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Renovation & Design

'Modern' is great -- if the basics are solid

Postmedia/Making modern changes to homes, such as adding bigger windows can undermine the structural integrity and cause potential heat loss/gain. Choosing the right products and materials can help counter that.

A lot of homeowners say they want a "modern" home, but what does that really mean? Is it a modern look or a modern build?

When most homeowners think of modern, they're usually concerned about the finishes -- state-of-the-art appliances, the latest and greatest in bathroom and kitchen fixtures, lighting, flooring, and so on. This is fine, and I get it. If you have the money, why not?

But what I don't get is homeowners spending all their money on "modern" finishes and not thinking about the construction that protects everything -- including the fancy finishes -- and makes it last.

The building and renovation industry is always changing. New products, materials and practices are constantly being introduced. Even the building code changes, reflecting changes in the environment and the conditions in which we work and build.

Modern also means new, so not everyone is going to know about these new products and how to use them properly. So choose your contractor carefully. That means doing the research, talking to the right experts and asking the right questions.

Bottom line: Anyone you hire -- whether it's a contractor, designer, builder or architect -- should be helping you make smart decisions for your home.

Big windows are a big trend in modern homes. They let in the light but they can also cause potential heat loss or gain. The bigger the window the more important it is to make sure it's properly insulated, sealed and the structure around it can support it.

The good news is "modern" big windows are better made than old ones. You can get windows with low-e, triple-glazed glass and argon gas between the panes to help stop heat loss or gain.

I'm also seeing more curved walls in newer homes. Constructing a curved wall is more labour intensive, which means more money at the end of the day. And if you have a wall that bends, the baseboards and crown moulding will need to bend too. Can it be done? Yes. But again, it requires more work and it will cost you.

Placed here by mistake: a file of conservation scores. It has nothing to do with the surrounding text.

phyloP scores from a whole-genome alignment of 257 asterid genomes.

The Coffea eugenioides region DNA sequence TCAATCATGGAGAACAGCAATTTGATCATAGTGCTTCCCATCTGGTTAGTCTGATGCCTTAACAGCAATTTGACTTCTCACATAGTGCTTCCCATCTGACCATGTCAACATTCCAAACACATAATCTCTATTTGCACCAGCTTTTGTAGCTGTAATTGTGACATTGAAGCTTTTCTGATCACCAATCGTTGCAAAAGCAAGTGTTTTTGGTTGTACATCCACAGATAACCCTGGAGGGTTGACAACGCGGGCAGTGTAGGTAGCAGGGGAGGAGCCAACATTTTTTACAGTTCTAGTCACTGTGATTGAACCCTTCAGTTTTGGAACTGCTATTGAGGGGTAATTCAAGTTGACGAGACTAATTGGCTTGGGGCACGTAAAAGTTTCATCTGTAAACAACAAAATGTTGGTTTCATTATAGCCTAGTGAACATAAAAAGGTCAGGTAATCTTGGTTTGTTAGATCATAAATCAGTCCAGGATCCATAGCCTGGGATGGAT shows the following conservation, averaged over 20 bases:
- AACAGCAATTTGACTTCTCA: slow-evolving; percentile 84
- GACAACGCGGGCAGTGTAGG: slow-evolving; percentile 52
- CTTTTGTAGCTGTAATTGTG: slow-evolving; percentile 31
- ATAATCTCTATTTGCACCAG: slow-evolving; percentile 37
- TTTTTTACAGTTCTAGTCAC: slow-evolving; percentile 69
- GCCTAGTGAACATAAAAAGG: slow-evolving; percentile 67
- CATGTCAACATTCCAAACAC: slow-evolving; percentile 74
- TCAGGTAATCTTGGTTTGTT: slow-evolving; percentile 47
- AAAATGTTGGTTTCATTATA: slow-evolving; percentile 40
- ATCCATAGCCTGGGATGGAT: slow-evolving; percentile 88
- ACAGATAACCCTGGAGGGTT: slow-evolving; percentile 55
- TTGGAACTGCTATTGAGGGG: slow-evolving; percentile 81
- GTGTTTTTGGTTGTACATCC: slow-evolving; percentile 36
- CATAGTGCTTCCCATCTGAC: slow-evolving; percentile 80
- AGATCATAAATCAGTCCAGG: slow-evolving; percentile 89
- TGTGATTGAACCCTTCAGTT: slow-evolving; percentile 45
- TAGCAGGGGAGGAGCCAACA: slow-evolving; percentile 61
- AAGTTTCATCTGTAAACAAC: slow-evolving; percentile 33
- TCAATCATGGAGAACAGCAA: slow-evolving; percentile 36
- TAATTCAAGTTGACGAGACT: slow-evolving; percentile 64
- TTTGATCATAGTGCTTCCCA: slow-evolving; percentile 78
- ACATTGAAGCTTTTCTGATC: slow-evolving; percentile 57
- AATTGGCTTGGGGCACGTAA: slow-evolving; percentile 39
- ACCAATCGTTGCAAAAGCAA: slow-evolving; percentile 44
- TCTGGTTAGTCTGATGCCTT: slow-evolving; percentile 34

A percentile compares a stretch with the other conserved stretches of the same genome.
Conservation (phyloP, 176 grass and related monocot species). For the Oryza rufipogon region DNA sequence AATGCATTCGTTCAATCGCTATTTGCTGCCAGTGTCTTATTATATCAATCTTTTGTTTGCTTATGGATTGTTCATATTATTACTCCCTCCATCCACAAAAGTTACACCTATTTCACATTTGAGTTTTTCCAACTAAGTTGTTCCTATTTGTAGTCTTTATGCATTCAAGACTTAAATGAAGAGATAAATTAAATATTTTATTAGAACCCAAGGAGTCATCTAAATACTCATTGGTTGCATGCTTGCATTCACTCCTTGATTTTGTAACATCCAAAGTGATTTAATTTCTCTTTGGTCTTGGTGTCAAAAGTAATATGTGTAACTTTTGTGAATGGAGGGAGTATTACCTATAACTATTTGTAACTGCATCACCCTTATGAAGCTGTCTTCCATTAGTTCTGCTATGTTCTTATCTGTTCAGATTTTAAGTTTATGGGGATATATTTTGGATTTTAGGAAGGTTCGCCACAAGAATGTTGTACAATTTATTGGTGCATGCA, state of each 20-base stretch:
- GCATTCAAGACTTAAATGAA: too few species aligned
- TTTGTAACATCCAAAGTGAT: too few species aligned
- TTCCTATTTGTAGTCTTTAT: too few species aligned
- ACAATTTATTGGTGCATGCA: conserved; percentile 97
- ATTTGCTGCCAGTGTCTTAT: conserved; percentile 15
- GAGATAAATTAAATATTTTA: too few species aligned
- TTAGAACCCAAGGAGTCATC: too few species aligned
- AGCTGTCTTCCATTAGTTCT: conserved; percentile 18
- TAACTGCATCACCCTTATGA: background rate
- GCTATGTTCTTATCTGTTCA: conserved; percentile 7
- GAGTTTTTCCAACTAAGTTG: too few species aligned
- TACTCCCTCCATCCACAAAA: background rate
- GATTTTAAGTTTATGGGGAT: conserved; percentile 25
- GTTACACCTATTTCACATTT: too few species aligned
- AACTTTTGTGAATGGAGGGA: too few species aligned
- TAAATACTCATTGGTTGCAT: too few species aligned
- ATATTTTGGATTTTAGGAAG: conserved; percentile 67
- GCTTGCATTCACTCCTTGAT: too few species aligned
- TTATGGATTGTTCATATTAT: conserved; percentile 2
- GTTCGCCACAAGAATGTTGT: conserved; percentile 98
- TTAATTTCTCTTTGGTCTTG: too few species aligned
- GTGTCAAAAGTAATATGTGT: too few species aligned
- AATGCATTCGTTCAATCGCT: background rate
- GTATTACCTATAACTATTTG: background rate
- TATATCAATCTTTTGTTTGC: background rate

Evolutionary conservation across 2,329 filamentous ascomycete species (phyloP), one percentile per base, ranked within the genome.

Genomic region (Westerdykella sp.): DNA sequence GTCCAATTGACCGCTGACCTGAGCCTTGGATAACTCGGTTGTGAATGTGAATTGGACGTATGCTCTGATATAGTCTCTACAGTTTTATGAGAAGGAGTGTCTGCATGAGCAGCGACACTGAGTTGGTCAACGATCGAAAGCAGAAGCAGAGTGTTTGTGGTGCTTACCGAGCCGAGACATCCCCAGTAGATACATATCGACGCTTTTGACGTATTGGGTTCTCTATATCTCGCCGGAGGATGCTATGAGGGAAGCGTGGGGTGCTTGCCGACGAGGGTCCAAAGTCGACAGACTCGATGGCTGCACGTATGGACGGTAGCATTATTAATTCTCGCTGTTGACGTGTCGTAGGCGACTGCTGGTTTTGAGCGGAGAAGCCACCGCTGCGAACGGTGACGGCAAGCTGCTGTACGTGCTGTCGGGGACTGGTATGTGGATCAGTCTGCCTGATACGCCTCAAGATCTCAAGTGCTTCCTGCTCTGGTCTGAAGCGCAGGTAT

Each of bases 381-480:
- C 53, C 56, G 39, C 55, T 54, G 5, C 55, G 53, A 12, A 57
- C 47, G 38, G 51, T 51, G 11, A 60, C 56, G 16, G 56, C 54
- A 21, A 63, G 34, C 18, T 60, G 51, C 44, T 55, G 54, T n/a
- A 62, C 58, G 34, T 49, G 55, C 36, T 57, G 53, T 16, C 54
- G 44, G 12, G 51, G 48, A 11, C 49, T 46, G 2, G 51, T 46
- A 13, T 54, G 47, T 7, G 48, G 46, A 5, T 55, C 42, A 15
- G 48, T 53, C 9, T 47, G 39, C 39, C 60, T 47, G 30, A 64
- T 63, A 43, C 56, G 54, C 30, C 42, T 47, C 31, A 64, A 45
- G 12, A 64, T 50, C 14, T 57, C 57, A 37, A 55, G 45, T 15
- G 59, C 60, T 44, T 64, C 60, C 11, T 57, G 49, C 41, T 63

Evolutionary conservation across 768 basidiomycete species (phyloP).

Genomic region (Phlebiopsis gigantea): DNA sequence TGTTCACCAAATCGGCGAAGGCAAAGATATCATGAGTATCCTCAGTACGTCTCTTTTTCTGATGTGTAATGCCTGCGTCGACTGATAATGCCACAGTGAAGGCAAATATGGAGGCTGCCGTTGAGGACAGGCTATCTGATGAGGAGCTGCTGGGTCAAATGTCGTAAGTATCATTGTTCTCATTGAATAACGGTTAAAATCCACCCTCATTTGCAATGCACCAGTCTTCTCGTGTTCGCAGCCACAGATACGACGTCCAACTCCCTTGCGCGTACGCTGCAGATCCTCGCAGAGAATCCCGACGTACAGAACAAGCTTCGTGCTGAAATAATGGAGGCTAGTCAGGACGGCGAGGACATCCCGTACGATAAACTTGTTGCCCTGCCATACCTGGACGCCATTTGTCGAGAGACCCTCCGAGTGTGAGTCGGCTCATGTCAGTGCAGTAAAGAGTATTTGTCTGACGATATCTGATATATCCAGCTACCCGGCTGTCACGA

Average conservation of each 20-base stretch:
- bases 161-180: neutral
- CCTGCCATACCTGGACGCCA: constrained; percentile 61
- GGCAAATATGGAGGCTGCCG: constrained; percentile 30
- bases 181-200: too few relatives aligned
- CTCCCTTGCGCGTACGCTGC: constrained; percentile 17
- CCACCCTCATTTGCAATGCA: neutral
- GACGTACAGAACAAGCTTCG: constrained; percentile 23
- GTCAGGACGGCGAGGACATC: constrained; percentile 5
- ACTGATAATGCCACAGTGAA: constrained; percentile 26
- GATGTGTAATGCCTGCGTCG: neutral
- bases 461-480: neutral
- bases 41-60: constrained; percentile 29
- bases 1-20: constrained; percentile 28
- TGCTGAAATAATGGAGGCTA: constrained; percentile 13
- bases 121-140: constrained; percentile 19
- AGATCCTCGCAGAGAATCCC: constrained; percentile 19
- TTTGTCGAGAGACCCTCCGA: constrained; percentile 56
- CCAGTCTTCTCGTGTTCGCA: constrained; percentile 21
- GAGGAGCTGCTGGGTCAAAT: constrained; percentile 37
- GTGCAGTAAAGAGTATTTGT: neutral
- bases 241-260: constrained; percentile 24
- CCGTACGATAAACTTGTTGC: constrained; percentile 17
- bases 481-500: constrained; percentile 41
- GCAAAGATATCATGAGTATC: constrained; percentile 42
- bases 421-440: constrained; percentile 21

A modern home nowadays has more open space and fewer walls. That means using the right materials and proper structures that can carry the appropriate weight along long stretches. The best are steel beams, but they are very, very expensive, especially the long ones.

So what some contractors will do is use LVLs (laminated veneer lumber) or TJI floor joists to carry that weight over longer spans, so you don't need as many walls. The downside is that LVLs and TJIs tend to burn quicker because of the adhesives in them. I'm not saying they shouldn't be used, but your contractor should tell you what you're getting and why.

Another thing to remember is modern can also mean trendy. If you choose to do a modern reno, you might want to change things within a few years -- especially if you're thinking of reselling. Construction and trends don't mix, unless you have boatloads of money. Not to mention all the extra waste it creates.

To me, modern building is about protecting your home better, making it last and using the right products and building practices to help do that -- old and new.

Your home shouldn't just look good, it should be good. You should learn what it takes to get the look you want and the protection you need.


-- Postmedia Network Inc. 2013


Catch Mike Holmes in an all-new season of Holmes Makes It Right, Tuesdays at 9 p.m. on HGTV. For more information, visit hgtv.ca. For more information on home renovations, visit makeitright.ca.

 

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